If you’d like to learn more, or if you’re interested in signing up for the workshop, please call The Meadows Intake Department at 800-244-4949.

Published in Workshops
Monday, 20 July 2015 00:00

Connection is the Key to Recovery

In a recent TED Talk, journalist and author Johann Hari suggests that “Everything you think you know about addiction is wrong.” He argues that most people in our society see addiction as a simple chemical dependency, when it is actually the result of a failure to connect ─ with family, with friends, with the community, with God, or with a larger sense of purpose.

His ideas are proving to be somewhat controversial in the recovery and addiction communities, not so much because of his basic premise, but because of his assertion that these ideas are “new.” (The studies he sites have been well known to psychologists and addiction professionals for years.) He does also seem to oversimplify, in some ways, what is often a very complicated and nuanced problem. And, he calls for the legalization of all recreational drugs as a possible solution, an idea which always sparks a strong debate.

In spite of some of the questionable aspects of his speech, at The Meadows, we do agree with his core principle: that disconnection─ with peers, with communities, with one’s sense of self and/or with a higher power ─ can play a major role in triggering addiction and other behavioral issues.

Interdependence

One of the most important goals we have for our patients at The Meadows is that they learn how to become interdependent. The Meadows Model, developed by Pia Mellody, names dependency as one the four core issues that must be addressed before a person can make a full recovery from addiction or mood disorders. Doing so requires one to reconnect with the child he or she once was. Being too dependent comes from not having needs and wants met as a child. Being anti-dependent comes from being shamed for having needs and wants as child.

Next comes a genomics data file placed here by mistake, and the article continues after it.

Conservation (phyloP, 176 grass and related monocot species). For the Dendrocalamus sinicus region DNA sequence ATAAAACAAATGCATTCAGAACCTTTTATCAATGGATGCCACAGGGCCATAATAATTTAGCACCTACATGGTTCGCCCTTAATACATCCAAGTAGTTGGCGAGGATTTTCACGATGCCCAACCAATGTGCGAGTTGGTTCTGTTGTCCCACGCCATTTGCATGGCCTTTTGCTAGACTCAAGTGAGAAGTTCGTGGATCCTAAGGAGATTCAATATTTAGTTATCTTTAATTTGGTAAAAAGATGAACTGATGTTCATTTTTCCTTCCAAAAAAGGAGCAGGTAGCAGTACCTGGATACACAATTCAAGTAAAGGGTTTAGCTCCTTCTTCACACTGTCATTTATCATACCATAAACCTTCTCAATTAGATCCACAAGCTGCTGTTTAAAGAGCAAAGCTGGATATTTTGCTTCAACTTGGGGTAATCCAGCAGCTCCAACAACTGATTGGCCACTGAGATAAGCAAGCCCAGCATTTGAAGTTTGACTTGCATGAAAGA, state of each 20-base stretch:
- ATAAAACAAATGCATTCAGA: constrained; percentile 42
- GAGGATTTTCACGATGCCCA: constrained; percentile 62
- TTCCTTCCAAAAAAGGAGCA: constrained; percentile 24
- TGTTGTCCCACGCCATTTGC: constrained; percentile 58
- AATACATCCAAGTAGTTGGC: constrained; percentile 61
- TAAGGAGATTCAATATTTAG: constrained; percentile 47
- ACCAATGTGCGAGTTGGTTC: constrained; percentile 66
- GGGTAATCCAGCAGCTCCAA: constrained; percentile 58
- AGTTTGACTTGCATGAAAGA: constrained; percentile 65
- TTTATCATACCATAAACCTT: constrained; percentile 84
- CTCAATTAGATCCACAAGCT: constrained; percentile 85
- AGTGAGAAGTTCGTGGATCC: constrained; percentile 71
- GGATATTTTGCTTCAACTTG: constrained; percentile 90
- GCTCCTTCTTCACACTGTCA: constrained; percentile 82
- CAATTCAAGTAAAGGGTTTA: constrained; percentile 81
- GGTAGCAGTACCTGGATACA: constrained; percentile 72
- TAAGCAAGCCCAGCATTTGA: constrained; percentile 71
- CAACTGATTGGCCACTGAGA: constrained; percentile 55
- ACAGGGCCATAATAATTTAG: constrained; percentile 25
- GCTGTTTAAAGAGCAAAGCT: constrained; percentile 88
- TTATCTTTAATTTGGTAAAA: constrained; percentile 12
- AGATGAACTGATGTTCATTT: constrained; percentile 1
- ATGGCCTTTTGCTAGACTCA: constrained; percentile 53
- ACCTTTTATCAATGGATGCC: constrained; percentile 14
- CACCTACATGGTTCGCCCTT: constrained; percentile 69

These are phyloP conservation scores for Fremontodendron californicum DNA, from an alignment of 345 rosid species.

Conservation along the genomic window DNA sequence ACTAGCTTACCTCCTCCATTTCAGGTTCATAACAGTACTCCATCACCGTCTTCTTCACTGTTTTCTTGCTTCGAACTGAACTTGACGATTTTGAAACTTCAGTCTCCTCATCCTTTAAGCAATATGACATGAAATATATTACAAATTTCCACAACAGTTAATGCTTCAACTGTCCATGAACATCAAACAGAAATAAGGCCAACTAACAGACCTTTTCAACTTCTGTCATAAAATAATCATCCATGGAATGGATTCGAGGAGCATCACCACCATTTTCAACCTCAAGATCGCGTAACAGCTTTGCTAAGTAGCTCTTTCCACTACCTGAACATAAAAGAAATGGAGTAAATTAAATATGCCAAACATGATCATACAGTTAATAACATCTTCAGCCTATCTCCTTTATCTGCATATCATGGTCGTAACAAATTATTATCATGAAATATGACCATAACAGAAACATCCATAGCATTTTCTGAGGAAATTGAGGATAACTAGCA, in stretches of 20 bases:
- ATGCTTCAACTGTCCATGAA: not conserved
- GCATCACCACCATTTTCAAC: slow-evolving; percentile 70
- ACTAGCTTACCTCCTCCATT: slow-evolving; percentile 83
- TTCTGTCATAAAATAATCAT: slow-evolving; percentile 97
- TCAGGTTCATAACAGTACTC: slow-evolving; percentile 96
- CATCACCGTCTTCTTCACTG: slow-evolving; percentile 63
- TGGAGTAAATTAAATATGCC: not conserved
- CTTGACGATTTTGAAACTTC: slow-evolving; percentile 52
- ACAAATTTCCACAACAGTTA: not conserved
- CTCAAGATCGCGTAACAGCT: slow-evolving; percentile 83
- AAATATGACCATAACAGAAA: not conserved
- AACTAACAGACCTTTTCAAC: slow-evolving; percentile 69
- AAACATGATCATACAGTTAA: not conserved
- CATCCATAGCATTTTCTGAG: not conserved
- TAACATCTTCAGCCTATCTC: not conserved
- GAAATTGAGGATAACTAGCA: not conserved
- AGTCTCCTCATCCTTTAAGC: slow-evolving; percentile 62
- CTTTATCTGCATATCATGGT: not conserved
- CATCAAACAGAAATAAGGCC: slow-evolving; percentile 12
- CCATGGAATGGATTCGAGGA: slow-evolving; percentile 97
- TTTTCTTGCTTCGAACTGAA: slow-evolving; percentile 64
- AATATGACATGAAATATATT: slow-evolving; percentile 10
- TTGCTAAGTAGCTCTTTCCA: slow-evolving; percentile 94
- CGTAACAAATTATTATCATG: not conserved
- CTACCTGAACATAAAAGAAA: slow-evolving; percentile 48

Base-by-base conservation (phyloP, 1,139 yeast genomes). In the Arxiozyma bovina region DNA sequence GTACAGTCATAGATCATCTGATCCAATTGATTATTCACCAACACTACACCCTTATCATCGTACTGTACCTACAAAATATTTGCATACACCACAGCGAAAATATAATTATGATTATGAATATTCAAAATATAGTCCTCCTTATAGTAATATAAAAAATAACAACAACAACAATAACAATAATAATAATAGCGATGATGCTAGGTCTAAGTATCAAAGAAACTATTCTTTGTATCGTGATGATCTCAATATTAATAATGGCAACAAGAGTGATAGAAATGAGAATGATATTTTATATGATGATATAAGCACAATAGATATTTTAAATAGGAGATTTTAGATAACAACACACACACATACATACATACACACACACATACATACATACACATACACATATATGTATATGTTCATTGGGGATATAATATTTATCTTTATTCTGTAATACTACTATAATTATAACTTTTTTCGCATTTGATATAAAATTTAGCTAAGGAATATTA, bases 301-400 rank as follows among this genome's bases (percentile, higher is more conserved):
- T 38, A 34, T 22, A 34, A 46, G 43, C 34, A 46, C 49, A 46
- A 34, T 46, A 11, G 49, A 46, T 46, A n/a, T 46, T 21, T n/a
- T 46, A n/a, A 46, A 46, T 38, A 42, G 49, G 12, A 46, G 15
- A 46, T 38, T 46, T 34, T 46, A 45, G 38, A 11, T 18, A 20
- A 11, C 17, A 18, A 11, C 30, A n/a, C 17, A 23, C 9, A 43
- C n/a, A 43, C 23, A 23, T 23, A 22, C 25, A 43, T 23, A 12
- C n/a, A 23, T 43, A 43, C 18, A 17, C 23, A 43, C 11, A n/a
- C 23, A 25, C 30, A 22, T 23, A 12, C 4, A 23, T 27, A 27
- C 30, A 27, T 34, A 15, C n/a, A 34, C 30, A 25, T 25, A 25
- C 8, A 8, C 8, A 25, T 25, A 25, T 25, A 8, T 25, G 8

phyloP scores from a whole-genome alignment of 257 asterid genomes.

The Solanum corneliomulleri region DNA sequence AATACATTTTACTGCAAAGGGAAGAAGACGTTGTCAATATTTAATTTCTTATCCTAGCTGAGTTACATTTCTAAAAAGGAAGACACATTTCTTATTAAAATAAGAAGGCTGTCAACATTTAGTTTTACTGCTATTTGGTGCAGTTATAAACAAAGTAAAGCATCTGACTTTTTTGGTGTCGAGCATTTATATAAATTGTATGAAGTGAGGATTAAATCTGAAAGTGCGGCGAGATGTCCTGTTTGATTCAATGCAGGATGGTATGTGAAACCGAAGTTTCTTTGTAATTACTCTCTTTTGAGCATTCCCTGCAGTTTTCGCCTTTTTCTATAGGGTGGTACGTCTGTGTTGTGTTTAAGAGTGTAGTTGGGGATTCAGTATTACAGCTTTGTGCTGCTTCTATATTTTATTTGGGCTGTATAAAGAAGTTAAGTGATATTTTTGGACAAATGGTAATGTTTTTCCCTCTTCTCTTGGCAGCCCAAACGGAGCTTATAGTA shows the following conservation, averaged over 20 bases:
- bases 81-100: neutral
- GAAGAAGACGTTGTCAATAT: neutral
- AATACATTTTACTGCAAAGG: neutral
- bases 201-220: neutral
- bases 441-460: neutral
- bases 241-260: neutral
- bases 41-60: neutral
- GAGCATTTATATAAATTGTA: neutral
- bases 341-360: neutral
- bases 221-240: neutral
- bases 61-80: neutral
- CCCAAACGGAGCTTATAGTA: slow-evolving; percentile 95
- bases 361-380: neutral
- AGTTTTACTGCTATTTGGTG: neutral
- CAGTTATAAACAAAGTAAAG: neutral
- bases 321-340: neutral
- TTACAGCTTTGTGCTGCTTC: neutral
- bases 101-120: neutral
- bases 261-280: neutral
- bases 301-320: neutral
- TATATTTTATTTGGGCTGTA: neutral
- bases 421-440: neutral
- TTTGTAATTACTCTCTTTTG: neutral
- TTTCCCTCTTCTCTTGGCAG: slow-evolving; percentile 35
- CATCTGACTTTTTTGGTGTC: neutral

Becoming interdependent means learning how to balance your own needs and wants with those of others. If you are interdependent, you are able to ask for help when you need it, help others when they make a reasonable request, and say “no” when necessary to prevent yourself from stretching yourself too thin and becoming resentful.

Without interdependence, there is no recovery. As an addict, the ability to rely on others for help and emotional support, and to give that help and support to others, is critical to staying sober. Without the tools to make and maintain these connections, recovery is impossible to sustain.

A Higher Power

Step 11 in the 12 Step Model for Recovery requires the addict to find a connection with a higher power:

“Sought through prayer and meditation to improve our conscious contact with God as we understand Him, praying only for knowledge of his will for us and the power to carry that out.”

In most cases, addicts have either always struggled to connect with God, their Higher Power, or their sense of purpose; or, in some way, they got disconnected along the way. Recovery is about getting connected or reconnected.

Jim Corrington, Director of The Meadows Outpatient Services, likes to use the analogy of an orange extension cord to explain:

An orange extension cord is useless and without purpose when it’s hanging on the wall. You have to plug it in to a source of power to give it potential. It does not reach its full potential until you plug something else into IT. So, too, an individual must stay plugged in to their source of power, AND, stay connected to others around them to reach sobriety, and with it, their full potential.

How to Reconnect

Addictions manifest in those areas where people are disconnected but seeking to connect. “Faulty wiring” caused by childhood trauma can make it difficult for them to connect with others or with their sense of purpose, so they end up trying to fill the gap with substances or unhealthy behaviors.